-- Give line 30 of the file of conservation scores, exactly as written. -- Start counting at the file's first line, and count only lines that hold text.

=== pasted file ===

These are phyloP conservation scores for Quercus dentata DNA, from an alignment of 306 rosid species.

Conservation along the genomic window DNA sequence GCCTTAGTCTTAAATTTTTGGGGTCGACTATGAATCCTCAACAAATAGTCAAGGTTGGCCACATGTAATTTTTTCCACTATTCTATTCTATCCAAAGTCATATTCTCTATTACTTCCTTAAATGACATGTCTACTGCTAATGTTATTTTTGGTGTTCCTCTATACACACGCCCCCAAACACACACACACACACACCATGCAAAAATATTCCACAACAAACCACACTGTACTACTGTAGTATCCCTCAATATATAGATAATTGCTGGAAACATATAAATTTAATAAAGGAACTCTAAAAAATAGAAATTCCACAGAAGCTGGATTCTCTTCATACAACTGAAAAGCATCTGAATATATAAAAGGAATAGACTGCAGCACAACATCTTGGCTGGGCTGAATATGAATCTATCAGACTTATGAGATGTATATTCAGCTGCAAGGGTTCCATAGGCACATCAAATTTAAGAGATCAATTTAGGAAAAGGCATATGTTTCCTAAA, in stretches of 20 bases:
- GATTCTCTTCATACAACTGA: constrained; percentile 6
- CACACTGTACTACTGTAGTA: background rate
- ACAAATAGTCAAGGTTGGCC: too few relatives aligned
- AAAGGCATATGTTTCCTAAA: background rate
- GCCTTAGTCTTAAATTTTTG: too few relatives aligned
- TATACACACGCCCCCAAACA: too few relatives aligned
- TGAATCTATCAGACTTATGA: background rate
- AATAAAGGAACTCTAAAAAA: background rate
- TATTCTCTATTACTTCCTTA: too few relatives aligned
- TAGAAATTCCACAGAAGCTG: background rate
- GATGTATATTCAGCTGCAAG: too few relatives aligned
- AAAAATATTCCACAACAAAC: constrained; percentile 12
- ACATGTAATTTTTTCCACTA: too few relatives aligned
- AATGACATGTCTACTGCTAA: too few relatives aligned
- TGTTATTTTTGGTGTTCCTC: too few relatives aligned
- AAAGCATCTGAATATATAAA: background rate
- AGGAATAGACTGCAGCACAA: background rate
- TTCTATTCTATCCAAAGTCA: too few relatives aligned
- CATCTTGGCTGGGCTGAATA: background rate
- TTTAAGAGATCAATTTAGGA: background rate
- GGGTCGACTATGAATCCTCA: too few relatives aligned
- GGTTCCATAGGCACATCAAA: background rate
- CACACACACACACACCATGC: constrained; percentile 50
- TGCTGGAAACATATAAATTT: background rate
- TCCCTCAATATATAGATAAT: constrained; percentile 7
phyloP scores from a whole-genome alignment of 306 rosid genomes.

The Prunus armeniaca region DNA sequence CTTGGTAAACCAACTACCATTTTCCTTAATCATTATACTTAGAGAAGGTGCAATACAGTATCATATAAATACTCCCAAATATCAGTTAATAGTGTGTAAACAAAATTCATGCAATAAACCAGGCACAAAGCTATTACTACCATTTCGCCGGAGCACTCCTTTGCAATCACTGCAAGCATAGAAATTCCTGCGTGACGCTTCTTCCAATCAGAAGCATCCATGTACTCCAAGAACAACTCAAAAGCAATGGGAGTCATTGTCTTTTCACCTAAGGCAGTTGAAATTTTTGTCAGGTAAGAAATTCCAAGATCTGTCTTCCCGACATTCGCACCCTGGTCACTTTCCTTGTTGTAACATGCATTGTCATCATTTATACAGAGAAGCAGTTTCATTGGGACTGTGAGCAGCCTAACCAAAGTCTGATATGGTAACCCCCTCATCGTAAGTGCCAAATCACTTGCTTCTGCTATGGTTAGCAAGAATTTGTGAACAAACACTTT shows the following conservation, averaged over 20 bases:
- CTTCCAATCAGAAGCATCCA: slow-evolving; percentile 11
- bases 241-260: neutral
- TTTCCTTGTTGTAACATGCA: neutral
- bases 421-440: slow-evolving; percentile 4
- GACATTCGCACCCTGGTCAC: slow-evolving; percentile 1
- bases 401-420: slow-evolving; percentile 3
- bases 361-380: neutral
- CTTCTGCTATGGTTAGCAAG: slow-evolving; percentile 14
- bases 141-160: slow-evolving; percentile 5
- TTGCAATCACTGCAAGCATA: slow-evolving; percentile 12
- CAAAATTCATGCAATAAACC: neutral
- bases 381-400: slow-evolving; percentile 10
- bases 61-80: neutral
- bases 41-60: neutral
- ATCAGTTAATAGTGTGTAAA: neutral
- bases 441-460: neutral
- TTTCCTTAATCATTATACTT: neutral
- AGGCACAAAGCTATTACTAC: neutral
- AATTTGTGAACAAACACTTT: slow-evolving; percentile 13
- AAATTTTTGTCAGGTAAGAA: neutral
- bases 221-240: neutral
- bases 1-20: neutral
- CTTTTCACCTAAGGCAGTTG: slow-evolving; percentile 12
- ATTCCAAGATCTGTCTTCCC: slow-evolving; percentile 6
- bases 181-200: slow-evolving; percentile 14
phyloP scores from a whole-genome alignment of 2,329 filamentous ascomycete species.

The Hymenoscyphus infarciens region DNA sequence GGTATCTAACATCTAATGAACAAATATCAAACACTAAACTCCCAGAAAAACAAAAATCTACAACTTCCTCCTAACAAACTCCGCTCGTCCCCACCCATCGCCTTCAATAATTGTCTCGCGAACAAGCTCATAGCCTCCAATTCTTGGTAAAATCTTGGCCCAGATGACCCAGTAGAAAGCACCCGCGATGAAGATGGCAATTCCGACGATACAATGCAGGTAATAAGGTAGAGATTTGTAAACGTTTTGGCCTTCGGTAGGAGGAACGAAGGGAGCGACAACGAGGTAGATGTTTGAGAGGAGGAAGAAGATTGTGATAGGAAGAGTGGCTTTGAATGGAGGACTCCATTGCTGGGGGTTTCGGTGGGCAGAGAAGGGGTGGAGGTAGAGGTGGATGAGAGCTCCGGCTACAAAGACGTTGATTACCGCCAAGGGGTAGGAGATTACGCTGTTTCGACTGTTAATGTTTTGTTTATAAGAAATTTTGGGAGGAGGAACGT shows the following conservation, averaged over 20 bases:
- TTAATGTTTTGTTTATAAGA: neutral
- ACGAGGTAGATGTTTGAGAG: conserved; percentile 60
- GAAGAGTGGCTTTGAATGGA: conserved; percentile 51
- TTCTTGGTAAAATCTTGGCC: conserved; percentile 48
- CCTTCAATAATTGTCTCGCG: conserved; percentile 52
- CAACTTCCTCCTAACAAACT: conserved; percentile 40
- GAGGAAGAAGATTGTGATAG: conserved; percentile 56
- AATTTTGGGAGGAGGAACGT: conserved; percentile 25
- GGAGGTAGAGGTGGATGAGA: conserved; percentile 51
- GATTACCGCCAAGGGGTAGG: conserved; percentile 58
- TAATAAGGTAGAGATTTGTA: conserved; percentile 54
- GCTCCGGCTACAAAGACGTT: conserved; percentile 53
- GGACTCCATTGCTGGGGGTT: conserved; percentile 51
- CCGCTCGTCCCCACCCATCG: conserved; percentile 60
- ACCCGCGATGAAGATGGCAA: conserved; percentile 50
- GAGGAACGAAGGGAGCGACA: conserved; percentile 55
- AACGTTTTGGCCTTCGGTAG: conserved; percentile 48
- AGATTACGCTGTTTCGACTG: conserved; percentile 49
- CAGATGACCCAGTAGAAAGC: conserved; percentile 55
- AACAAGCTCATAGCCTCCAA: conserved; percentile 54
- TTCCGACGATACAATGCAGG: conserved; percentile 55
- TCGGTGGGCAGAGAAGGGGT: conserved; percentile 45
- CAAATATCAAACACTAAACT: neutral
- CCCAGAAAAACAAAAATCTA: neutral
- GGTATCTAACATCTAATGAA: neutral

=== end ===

- CTTCCAATCAGAAGCATCCA: slow-evolving; percentile 11